young as 14, could purchase the lowest officer rank of ensign.
Vacancies created opportunities for advancement---
at a price. Merit advancement was non existent.
A further distinction was the position of the son in the family that followed the rules of primogeniture that devalued sons in the order of birth. The first son inherited the family title and all of its sinecures---the “landed aristocracy”.
Sons that followed the first in line of birth looked to the clergy for a professional life and finally to the army or navy for a career.
The navy was often a first choice for service. British policy favored their navy supporting it with large funding. The philosophy was that the navy protected the maritime life line of the island nation, produced its wealth, and secured its world wide commercial interests while an army was a financial burden.
In the late 1700s, the world famous officers’ school, Sandhurst Military Academy, was still generations away. Thus training was on the job, and the learning curve depended on the length of experience and propensity to absorb military strategy. . There was an exception for the artillery man. Officers could be academically trained at the Royal Military Academy located at Woolwich, England.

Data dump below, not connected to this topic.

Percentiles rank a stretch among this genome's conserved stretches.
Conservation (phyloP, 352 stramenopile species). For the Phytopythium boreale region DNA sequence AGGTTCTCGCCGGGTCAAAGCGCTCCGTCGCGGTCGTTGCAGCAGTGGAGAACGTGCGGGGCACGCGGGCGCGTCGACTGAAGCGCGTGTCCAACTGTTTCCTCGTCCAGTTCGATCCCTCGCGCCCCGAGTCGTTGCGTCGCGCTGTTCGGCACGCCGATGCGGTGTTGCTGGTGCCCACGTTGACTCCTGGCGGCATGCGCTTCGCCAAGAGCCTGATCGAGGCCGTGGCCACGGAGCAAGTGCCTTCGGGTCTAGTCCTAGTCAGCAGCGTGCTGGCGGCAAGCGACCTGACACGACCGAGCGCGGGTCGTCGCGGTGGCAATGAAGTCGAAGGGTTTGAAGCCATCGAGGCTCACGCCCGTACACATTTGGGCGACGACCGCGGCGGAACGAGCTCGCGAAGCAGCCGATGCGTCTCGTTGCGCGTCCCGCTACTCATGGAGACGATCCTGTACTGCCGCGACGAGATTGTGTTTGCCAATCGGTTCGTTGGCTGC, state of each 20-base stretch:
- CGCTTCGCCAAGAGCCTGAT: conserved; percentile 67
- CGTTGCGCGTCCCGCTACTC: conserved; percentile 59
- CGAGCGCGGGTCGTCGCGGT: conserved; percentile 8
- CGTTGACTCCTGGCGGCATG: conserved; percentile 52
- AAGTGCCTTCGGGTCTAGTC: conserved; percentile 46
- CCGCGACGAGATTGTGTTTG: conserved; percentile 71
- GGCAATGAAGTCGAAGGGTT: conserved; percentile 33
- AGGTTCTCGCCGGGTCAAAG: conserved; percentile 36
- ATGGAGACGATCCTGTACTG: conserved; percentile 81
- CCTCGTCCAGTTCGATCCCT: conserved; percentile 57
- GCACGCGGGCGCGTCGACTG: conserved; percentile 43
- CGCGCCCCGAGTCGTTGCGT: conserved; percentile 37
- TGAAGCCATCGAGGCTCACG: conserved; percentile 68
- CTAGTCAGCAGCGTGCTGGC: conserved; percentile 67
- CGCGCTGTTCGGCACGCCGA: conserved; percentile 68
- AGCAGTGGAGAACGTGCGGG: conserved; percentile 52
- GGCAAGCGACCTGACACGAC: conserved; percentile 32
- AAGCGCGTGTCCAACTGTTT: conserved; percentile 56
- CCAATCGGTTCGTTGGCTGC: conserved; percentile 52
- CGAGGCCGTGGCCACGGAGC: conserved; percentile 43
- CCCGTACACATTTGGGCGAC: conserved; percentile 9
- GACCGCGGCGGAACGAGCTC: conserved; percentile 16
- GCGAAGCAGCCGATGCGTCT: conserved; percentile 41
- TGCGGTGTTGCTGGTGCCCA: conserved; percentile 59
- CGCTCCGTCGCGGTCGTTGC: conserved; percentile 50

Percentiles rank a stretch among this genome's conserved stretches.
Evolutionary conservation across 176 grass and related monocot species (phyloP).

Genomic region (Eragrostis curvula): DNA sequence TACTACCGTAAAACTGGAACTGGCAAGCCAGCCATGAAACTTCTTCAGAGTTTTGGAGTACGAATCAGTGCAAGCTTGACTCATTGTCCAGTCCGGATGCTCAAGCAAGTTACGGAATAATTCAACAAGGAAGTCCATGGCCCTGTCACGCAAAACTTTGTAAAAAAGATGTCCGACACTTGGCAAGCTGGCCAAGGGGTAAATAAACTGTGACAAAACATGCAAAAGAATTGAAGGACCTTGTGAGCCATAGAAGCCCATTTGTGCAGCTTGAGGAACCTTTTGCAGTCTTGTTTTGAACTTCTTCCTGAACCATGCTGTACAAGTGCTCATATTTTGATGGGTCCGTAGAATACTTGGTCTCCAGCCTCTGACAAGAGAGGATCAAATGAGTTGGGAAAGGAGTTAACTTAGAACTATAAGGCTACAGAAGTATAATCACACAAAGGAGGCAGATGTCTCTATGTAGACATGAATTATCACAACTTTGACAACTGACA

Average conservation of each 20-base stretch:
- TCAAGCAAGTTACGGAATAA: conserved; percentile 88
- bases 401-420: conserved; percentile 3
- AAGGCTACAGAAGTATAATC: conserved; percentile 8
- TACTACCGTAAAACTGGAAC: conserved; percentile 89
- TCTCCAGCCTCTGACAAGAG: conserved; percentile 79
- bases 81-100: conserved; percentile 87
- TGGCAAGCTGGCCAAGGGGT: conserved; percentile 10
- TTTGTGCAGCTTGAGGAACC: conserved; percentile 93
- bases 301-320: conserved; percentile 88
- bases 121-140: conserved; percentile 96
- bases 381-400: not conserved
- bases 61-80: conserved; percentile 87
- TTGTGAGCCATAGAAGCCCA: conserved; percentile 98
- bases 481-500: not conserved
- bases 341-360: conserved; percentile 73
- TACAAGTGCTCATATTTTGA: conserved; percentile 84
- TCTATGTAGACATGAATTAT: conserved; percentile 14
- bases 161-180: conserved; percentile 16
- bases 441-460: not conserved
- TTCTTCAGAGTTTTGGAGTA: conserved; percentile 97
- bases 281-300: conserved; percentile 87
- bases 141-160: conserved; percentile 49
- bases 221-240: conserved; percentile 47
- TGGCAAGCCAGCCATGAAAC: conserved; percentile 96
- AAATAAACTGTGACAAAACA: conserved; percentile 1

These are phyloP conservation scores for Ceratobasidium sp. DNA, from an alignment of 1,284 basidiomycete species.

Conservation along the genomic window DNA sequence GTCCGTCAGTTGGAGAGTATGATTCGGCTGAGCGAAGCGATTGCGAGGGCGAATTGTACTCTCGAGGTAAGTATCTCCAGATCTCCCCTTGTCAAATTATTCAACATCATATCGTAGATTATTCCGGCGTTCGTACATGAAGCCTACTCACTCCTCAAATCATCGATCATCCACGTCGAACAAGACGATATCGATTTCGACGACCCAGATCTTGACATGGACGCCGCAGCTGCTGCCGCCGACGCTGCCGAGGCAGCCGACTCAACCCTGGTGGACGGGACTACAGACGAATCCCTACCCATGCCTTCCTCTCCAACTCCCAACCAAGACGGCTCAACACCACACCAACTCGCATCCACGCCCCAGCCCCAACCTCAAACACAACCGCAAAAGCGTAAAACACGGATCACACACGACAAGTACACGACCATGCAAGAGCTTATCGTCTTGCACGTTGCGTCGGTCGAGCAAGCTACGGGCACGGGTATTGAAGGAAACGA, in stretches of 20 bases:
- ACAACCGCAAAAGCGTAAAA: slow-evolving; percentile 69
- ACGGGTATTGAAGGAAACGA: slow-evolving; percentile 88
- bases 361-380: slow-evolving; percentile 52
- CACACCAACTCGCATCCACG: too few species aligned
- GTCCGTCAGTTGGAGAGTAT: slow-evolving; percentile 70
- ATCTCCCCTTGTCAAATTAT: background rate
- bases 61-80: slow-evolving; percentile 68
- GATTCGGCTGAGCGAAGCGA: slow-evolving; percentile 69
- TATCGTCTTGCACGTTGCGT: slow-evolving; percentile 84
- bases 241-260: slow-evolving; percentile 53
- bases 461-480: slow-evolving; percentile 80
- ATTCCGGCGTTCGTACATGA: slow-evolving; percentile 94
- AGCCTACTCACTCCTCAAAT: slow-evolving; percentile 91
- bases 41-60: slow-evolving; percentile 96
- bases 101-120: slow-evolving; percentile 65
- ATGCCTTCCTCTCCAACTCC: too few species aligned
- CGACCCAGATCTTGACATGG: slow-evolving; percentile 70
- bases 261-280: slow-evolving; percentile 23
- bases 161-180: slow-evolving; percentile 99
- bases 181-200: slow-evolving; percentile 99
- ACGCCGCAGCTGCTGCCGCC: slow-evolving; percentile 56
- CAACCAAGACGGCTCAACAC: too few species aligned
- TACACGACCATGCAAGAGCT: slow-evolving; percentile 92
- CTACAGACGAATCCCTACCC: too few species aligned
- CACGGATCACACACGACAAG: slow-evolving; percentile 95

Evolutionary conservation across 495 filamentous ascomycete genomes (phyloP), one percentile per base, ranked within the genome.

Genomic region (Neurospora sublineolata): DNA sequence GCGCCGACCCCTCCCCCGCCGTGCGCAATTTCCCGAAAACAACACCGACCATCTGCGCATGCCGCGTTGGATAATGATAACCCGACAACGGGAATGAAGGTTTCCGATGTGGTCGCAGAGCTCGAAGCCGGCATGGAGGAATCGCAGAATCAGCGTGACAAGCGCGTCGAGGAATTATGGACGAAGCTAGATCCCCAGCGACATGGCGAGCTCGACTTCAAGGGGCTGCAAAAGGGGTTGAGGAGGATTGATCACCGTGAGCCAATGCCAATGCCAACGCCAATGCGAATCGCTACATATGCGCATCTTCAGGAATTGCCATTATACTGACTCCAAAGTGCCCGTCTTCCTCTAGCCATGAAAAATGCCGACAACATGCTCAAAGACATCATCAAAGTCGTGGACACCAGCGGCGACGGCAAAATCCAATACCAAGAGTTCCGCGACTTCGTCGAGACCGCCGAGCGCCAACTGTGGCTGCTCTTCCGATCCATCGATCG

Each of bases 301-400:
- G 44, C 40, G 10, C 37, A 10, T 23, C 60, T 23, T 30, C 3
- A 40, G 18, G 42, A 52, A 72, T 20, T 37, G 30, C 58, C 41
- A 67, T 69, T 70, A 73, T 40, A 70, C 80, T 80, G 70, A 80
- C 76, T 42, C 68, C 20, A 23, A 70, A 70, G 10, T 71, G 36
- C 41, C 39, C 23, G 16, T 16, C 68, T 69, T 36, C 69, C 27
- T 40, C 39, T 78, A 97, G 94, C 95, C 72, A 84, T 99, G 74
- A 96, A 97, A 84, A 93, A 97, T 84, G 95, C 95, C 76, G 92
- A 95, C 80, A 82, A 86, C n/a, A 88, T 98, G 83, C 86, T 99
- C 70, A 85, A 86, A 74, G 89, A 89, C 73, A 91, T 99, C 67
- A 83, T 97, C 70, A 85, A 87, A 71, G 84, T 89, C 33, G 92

The non officer ranks maintained their social separation as well. The non-commissioned officer was a title earned on a merit and seniority basis. In the absence of an officer, his word was law, even in questions of life or death. Beneath him there were generally those men who were acutely poor and often “pressed” into service. Kidnapping by press gangs were sanctioned and paid by the regiment that employed them. Living conditions were harsh and their pay was less than one shilling per day from which was deducted costs for their equipment. These men had no particular dedication to patriotism or the King, and their loyalties were directed by training to the regiment in which they served.
Filling British Ranks with Revolutionary War Soldiers